Generative Generative Phonology

  • D. Terence Langendoen
Part of the Cognition and Language: A Series in Psycholinguistics book series (CALS)


The syntactic component σ of a generative grammar G can be thought of as a 4-tuple (N, T, A, R), in which N is the nonterminal vocabulary, T the terminal vocabulary, A the axioms, and R the syntactic rules. It is often assumed that the elements of T, the words of a grammar, can simply be listed in a word-dictionary. However, they cannot, as elementary considerations of the productivity of the rules of word formation immediately show us. To take a very simple example, consider the process whereby the prefix re can be joined to English verbs, to form new, morphologically complex, verbs. That process is not only productive, in the sense that given practically any verb in English, a new verb can be formed from it by prefixing re; it is also recursive, since re can be added freely to verbs already containing the prefix. Thus we have, in English, such infinite sets of words as {analyze, reanalyze, re-reanalyze, re-re-reanalyze, .... Consequently, the elements of T cannot simply be listed. They must be generated.1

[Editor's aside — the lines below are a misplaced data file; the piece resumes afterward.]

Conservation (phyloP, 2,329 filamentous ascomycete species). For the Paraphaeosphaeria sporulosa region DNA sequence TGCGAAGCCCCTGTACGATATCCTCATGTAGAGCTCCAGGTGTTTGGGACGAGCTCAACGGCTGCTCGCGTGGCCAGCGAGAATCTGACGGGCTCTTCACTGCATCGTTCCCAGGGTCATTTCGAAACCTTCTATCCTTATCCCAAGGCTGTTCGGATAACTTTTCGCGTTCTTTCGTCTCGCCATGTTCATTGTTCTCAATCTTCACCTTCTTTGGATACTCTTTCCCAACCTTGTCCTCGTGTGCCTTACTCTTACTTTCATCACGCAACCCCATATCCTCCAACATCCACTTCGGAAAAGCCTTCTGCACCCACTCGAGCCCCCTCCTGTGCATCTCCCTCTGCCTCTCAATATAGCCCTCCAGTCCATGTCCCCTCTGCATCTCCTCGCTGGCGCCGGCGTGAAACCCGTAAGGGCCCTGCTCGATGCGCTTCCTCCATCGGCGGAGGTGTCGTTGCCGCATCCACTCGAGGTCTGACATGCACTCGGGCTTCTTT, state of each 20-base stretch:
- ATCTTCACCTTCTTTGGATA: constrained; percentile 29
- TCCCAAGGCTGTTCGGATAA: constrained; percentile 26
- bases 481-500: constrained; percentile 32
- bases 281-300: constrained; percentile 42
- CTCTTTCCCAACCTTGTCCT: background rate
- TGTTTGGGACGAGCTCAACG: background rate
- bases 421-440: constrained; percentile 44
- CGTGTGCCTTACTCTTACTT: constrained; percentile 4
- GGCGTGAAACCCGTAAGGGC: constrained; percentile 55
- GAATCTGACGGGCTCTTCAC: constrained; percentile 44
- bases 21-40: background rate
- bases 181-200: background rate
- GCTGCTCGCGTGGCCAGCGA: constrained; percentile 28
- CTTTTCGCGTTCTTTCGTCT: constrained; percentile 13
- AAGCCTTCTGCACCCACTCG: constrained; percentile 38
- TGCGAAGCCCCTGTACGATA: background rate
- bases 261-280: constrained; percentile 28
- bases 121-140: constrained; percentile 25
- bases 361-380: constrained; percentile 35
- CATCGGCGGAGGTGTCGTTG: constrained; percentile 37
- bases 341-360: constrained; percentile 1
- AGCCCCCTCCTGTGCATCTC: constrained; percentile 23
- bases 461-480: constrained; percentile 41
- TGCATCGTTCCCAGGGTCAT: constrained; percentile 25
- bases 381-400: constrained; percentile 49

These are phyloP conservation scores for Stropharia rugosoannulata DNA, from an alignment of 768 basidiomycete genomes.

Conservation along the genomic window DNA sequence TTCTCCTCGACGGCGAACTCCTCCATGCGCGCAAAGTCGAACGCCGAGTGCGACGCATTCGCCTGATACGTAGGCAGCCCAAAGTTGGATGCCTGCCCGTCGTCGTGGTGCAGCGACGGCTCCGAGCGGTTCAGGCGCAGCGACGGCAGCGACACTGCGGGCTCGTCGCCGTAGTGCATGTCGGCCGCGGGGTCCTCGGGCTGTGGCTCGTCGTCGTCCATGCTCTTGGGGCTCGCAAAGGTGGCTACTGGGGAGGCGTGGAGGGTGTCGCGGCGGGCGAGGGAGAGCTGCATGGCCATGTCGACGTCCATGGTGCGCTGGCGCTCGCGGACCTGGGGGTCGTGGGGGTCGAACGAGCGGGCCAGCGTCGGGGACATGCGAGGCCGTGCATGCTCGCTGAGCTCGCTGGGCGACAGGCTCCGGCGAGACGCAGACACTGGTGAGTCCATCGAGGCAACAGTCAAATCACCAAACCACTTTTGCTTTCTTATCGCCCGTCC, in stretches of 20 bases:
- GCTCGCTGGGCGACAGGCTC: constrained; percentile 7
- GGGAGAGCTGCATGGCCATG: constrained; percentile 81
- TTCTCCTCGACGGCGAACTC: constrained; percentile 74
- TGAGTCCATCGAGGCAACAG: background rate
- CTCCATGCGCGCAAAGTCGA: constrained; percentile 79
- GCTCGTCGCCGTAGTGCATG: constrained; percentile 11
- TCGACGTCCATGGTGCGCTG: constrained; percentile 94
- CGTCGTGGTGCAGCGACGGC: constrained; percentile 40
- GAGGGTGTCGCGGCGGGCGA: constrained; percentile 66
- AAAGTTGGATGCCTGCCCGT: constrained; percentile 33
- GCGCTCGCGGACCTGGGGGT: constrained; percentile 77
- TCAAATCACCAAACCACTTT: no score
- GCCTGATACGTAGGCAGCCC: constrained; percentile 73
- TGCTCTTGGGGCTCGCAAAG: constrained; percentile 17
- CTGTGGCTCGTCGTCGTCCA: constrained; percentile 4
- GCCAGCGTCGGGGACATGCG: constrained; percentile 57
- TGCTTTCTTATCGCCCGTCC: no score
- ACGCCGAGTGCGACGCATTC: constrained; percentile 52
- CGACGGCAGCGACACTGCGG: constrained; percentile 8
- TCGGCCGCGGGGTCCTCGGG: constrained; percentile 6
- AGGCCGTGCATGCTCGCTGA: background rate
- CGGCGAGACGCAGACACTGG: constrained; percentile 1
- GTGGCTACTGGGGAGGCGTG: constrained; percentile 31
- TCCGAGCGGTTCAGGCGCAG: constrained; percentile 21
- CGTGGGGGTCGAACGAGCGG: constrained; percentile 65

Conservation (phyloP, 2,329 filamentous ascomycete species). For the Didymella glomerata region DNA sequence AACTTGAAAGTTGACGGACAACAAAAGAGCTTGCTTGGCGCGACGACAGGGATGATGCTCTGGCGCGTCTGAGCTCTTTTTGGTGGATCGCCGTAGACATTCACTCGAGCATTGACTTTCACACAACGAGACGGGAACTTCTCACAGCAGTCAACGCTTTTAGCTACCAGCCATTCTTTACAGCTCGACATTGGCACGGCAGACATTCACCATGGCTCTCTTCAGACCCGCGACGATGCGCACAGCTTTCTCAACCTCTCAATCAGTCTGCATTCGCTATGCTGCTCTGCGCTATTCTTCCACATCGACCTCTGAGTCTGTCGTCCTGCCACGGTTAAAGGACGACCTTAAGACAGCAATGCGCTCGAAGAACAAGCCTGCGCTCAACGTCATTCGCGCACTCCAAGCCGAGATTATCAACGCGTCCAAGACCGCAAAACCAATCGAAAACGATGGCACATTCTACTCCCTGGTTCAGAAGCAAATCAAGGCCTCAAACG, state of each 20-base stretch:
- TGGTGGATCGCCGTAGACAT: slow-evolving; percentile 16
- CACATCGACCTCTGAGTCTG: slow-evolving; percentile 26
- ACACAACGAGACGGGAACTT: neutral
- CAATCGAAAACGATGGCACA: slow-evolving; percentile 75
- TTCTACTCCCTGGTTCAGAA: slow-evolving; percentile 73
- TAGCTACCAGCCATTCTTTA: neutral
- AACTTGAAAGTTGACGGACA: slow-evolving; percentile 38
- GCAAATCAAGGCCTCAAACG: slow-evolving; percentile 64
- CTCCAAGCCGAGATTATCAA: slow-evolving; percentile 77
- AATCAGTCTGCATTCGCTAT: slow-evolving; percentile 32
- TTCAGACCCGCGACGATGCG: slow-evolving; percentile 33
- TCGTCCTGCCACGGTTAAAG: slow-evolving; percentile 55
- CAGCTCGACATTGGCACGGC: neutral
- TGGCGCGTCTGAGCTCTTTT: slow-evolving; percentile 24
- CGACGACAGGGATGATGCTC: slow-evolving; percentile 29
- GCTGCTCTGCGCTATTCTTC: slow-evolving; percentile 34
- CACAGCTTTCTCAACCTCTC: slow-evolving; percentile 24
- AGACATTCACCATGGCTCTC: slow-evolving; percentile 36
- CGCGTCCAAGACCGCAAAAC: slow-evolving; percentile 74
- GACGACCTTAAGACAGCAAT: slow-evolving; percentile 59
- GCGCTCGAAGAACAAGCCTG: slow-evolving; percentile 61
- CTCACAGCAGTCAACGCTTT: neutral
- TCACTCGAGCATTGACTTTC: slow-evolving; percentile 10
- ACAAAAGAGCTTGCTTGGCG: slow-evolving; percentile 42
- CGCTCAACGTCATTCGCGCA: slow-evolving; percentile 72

Generative Grammar Consonant Cluster Unstressed Syllable Phonological Component Full Vowel 
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  1. 1.
    Not only the morphological structures, but also the semantic structures, of the elements of T must be generated. How this is done is beyond the scope of this essay; for discussion, see Langendoen (1982).Google Scholar
  2. 2.
    I assume that each morpheme has an underlying phonemic shape, which may be altered by application of morphophonemic rules, the discussion of which is also beyond the scope of this essay.Google Scholar